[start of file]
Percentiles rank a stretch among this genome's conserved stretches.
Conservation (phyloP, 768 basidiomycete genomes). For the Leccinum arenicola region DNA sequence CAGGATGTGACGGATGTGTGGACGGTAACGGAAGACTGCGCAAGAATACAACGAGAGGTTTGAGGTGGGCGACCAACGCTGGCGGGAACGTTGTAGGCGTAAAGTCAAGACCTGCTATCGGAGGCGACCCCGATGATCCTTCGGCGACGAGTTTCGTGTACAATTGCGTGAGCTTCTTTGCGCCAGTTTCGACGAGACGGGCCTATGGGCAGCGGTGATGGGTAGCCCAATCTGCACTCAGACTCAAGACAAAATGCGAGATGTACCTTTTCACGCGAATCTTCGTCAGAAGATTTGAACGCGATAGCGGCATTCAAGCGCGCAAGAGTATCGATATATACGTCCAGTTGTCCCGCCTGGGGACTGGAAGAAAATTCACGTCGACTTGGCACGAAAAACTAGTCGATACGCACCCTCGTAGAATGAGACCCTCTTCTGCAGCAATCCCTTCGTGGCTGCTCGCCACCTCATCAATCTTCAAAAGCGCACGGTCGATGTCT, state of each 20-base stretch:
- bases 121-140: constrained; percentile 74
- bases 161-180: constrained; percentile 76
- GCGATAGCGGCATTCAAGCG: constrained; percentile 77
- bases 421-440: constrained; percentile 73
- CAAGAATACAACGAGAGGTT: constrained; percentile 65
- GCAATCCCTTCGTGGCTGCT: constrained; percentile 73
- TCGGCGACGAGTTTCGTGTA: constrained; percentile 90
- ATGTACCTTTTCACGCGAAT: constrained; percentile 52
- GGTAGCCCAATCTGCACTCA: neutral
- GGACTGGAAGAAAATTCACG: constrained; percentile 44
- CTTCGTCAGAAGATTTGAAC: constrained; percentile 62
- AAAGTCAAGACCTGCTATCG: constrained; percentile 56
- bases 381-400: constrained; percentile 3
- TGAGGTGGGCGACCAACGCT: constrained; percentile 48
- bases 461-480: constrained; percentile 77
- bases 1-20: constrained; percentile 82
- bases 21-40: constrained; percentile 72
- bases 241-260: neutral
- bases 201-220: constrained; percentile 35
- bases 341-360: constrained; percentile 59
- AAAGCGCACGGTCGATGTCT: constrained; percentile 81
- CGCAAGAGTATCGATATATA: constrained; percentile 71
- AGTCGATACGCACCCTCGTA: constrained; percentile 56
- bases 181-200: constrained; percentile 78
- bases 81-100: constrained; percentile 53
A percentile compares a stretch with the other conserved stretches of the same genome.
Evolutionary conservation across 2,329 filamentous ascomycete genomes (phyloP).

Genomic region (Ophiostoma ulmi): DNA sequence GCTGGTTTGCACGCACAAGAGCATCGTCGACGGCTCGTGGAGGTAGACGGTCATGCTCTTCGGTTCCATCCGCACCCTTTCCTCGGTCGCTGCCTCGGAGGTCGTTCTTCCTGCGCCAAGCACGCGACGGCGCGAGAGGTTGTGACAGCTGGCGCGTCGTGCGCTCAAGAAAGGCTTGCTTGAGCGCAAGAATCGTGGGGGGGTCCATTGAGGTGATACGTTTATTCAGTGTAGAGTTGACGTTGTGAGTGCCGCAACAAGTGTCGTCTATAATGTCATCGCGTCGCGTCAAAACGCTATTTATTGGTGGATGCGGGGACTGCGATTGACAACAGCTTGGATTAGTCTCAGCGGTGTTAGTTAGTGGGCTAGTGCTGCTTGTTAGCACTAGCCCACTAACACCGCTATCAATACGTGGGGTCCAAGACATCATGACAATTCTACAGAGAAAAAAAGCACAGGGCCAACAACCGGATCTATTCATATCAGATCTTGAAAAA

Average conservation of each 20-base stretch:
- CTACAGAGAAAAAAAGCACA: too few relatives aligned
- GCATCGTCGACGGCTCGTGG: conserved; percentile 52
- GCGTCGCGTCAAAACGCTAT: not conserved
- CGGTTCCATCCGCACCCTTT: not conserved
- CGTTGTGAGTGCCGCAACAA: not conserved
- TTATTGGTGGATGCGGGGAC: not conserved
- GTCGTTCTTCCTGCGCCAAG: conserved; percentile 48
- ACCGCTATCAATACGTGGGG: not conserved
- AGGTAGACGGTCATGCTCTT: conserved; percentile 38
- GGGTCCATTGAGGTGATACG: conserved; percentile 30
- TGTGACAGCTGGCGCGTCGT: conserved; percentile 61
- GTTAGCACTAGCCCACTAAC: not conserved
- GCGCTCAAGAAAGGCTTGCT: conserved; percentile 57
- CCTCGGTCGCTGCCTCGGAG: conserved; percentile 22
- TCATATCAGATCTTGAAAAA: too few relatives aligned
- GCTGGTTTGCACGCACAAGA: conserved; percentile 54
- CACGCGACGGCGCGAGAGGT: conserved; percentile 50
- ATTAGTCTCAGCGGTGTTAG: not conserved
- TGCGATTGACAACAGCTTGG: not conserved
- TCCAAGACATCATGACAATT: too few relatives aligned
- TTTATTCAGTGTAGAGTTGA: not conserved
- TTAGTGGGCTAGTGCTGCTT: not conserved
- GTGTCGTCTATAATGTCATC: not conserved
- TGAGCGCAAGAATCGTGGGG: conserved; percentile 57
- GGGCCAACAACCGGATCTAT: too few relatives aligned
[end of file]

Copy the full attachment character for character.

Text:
Percentiles rank a stretch among this genome's conserved stretches.
Conservation (phyloP, 768 basidiomycete genomes). For the Leccinum arenicola region DNA sequence CAGGATGTGACGGATGTGTGGACGGTAACGGAAGACTGCGCAAGAATACAACGAGAGGTTTGAGGTGGGCGACCAACGCTGGCGGGAACGTTGTAGGCGTAAAGTCAAGACCTGCTATCGGAGGCGACCCCGATGATCCTTCGGCGACGAGTTTCGTGTACAATTGCGTGAGCTTCTTTGCGCCAGTTTCGACGAGACGGGCCTATGGGCAGCGGTGATGGGTAGCCCAATCTGCACTCAGACTCAAGACAAAATGCGAGATGTACCTTTTCACGCGAATCTTCGTCAGAAGATTTGAACGCGATAGCGGCATTCAAGCGCGCAAGAGTATCGATATATACGTCCAGTTGTCCCGCCTGGGGACTGGAAGAAAATTCACGTCGACTTGGCACGAAAAACTAGTCGATACGCACCCTCGTAGAATGAGACCCTCTTCTGCAGCAATCCCTTCGTGGCTGCTCGCCACCTCATCAATCTTCAAAAGCGCACGGTCGATGTCT, state of each 20-base stretch:
- bases 121-140: constrained; percentile 74
- bases 161-180: constrained; percentile 76
- GCGATAGCGGCATTCAAGCG: constrained; percentile 77
- bases 421-440: constrained; percentile 73
- CAAGAATACAACGAGAGGTT: constrained; percentile 65
- GCAATCCCTTCGTGGCTGCT: constrained; percentile 73
- TCGGCGACGAGTTTCGTGTA: constrained; percentile 90
- ATGTACCTTTTCACGCGAAT: constrained; percentile 52
- GGTAGCCCAATCTGCACTCA: neutral
- GGACTGGAAGAAAATTCACG: constrained; percentile 44
- CTTCGTCAGAAGATTTGAAC: constrained; percentile 62
- AAAGTCAAGACCTGCTATCG: constrained; percentile 56
- bases 381-400: constrained; percentile 3
- TGAGGTGGGCGACCAACGCT: constrained; percentile 48
- bases 461-480: constrained; percentile 77
- bases 1-20: constrained; percentile 82
- bases 21-40: constrained; percentile 72
- bases 241-260: neutral
- bases 201-220: constrained; percentile 35
- bases 341-360: constrained; percentile 59
- AAAGCGCACGGTCGATGTCT: constrained; percentile 81
- CGCAAGAGTATCGATATATA: constrained; percentile 71
- AGTCGATACGCACCCTCGTA: constrained; percentile 56
- bases 181-200: constrained; percentile 78
- bases 81-100: constrained; percentile 53
A percentile compares a stretch with the other conserved stretches of the same genome.
Evolutionary conservation across 2,329 filamentous ascomycete genomes (phyloP).

Genomic region (Ophiostoma ulmi): DNA sequence GCTGGTTTGCACGCACAAGAGCATCGTCGACGGCTCGTGGAGGTAGACGGTCATGCTCTTCGGTTCCATCCGCACCCTTTCCTCGGTCGCTGCCTCGGAGGTCGTTCTTCCTGCGCCAAGCACGCGACGGCGCGAGAGGTTGTGACAGCTGGCGCGTCGTGCGCTCAAGAAAGGCTTGCTTGAGCGCAAGAATCGTGGGGGGGTCCATTGAGGTGATACGTTTATTCAGTGTAGAGTTGACGTTGTGAGTGCCGCAACAAGTGTCGTCTATAATGTCATCGCGTCGCGTCAAAACGCTATTTATTGGTGGATGCGGGGACTGCGATTGACAACAGCTTGGATTAGTCTCAGCGGTGTTAGTTAGTGGGCTAGTGCTGCTTGTTAGCACTAGCCCACTAACACCGCTATCAATACGTGGGGTCCAAGACATCATGACAATTCTACAGAGAAAAAAAGCACAGGGCCAACAACCGGATCTATTCATATCAGATCTTGAAAAA

Average conservation of each 20-base stretch:
- CTACAGAGAAAAAAAGCACA: too few relatives aligned
- GCATCGTCGACGGCTCGTGG: conserved; percentile 52
- GCGTCGCGTCAAAACGCTAT: not conserved
- CGGTTCCATCCGCACCCTTT: not conserved
- CGTTGTGAGTGCCGCAACAA: not conserved
- TTATTGGTGGATGCGGGGAC: not conserved
- GTCGTTCTTCCTGCGCCAAG: conserved; percentile 48
- ACCGCTATCAATACGTGGGG: not conserved
- AGGTAGACGGTCATGCTCTT: conserved; percentile 38
- GGGTCCATTGAGGTGATACG: conserved; percentile 30
- TGTGACAGCTGGCGCGTCGT: conserved; percentile 61
- GTTAGCACTAGCCCACTAAC: not conserved
- GCGCTCAAGAAAGGCTTGCT: conserved; percentile 57
- CCTCGGTCGCTGCCTCGGAG: conserved; percentile 22
- TCATATCAGATCTTGAAAAA: too few relatives aligned
- GCTGGTTTGCACGCACAAGA: conserved; percentile 54
- CACGCGACGGCGCGAGAGGT: conserved; percentile 50
- ATTAGTCTCAGCGGTGTTAG: not conserved
- TGCGATTGACAACAGCTTGG: not conserved
- TCCAAGACATCATGACAATT: too few relatives aligned
- TTTATTCAGTGTAGAGTTGA: not conserved
- TTAGTGGGCTAGTGCTGCTT: not conserved
- GTGTCGTCTATAATGTCATC: not conserved
- TGAGCGCAAGAATCGTGGGG: conserved; percentile 57
- GGGCCAACAACCGGATCTAT: too few relatives aligned